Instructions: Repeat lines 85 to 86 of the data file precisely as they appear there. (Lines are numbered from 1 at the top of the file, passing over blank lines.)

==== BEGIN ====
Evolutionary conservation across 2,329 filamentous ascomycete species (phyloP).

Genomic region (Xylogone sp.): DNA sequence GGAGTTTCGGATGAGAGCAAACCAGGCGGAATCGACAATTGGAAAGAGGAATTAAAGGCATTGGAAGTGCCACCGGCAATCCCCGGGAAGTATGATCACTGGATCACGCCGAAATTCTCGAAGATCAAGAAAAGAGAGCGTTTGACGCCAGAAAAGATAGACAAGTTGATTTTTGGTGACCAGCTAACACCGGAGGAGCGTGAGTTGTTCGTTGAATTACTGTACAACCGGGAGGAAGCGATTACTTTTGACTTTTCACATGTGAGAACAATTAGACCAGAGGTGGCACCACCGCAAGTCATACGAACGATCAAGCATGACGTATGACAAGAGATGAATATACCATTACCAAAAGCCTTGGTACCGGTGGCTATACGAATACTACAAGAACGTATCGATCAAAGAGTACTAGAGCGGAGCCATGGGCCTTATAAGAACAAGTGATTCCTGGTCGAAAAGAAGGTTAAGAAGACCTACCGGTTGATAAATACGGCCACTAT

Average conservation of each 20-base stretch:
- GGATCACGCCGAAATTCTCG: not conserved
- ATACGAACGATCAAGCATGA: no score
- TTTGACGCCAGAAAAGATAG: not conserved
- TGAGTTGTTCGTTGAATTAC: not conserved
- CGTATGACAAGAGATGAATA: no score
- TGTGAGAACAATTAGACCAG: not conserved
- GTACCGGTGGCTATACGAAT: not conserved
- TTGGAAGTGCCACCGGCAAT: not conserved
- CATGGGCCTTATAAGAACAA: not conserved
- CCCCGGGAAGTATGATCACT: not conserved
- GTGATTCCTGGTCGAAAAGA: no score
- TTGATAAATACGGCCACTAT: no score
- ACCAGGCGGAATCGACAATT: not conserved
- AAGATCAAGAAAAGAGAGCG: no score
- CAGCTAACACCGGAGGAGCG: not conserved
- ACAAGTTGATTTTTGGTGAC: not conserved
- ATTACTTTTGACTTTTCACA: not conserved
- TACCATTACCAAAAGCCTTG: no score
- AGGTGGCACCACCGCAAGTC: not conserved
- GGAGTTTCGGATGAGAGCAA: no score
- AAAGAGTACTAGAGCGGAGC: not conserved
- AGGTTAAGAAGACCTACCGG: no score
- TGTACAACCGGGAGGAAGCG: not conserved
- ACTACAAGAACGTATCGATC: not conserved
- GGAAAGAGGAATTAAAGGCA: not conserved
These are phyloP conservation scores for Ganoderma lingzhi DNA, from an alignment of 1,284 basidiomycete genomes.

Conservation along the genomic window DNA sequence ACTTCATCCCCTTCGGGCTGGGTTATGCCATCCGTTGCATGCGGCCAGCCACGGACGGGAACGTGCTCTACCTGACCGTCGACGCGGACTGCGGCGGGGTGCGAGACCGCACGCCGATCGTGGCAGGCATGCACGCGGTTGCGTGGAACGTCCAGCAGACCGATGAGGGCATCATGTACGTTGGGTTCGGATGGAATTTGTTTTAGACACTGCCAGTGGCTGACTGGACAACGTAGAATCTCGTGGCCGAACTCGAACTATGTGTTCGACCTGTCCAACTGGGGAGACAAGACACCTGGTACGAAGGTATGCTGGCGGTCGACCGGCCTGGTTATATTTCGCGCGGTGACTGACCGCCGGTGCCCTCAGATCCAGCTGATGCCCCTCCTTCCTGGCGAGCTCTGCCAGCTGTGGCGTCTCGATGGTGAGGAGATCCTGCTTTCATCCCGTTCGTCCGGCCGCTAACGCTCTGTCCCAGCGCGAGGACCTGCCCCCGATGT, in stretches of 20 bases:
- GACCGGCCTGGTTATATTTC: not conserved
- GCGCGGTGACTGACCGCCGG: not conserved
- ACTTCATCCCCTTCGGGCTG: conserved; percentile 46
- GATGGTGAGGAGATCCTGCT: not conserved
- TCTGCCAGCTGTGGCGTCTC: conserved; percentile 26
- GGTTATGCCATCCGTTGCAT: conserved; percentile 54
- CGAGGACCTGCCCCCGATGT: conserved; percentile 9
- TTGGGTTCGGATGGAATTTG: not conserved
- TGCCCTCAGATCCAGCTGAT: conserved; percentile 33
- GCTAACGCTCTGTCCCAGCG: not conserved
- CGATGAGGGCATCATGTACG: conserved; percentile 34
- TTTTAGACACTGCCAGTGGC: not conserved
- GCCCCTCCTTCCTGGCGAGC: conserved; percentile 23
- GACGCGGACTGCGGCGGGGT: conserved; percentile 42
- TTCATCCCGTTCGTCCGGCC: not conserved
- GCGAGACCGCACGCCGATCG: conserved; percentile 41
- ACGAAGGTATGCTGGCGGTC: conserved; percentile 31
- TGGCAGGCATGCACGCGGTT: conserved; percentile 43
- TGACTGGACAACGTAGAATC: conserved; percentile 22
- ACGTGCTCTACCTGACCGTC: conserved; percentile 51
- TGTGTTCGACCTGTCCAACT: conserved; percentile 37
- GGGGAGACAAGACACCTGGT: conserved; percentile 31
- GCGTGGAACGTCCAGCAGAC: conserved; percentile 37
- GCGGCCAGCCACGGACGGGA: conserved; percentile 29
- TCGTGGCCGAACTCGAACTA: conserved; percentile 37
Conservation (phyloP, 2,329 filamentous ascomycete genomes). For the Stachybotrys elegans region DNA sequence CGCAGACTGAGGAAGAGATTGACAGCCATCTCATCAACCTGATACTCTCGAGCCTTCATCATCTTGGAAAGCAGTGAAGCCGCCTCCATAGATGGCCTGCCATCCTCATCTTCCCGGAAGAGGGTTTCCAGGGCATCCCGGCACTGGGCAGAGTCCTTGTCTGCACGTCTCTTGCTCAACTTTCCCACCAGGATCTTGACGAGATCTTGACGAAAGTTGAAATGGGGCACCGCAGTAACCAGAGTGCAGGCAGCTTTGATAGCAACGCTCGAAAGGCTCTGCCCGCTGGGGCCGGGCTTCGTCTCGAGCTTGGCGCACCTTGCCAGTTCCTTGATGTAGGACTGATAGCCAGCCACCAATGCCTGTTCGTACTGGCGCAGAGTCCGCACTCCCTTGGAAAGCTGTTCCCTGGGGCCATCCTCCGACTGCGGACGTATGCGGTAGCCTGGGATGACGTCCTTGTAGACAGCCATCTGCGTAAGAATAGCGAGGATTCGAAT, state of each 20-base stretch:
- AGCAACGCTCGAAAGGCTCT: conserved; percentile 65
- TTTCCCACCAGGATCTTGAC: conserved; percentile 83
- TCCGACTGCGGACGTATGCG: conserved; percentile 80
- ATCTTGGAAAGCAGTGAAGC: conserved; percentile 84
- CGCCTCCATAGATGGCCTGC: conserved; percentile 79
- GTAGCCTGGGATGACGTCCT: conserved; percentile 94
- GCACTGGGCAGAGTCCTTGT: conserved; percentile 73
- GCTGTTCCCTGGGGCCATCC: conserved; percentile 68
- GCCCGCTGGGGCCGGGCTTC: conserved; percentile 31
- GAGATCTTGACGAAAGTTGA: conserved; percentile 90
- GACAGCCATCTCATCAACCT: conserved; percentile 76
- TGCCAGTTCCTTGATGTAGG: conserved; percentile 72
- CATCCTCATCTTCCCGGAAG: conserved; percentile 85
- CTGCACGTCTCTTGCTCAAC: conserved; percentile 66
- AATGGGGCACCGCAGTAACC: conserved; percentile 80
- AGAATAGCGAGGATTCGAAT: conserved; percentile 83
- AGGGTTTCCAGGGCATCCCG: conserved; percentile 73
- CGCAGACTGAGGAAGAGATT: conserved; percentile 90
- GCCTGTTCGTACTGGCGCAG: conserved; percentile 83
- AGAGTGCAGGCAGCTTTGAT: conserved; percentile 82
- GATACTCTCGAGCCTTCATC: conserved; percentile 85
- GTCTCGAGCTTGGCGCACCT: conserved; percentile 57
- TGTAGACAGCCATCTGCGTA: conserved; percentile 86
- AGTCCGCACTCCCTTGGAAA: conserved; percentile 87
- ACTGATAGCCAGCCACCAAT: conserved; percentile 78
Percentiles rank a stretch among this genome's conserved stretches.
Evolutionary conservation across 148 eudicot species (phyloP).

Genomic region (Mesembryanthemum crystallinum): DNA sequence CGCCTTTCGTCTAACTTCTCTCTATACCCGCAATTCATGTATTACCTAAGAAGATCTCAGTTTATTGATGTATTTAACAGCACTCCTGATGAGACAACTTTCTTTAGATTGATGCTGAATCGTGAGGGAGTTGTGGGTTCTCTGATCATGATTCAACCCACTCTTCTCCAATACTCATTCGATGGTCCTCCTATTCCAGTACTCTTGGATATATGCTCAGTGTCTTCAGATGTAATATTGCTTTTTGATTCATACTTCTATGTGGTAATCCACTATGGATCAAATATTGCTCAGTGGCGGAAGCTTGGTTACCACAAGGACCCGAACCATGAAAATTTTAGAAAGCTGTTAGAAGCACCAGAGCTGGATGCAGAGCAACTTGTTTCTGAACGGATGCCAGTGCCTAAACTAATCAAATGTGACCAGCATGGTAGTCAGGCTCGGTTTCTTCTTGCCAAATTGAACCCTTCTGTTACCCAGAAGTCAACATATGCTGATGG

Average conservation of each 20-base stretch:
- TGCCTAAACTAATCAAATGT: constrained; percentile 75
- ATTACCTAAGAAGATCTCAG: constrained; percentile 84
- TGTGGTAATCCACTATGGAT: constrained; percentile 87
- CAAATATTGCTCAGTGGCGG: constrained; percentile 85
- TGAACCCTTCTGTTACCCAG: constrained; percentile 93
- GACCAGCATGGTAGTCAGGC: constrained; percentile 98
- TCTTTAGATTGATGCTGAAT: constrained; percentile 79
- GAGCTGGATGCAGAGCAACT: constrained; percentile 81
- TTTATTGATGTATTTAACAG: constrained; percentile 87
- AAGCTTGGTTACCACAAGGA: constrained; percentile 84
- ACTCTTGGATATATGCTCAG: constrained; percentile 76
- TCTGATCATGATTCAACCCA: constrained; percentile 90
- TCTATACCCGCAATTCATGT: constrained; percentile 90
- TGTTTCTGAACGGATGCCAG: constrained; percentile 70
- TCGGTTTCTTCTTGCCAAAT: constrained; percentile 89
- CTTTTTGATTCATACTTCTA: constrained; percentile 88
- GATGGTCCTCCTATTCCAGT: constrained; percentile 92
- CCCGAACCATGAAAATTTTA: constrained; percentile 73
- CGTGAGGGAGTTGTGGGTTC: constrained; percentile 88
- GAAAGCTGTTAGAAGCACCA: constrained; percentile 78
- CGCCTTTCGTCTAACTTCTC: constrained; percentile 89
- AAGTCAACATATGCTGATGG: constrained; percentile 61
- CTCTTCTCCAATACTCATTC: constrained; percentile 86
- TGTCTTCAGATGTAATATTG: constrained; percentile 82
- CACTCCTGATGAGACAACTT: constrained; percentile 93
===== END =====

Average conservation of each 20-base stretch:
- TGCCTAAACTAATCAAATGT: constrained; percentile 75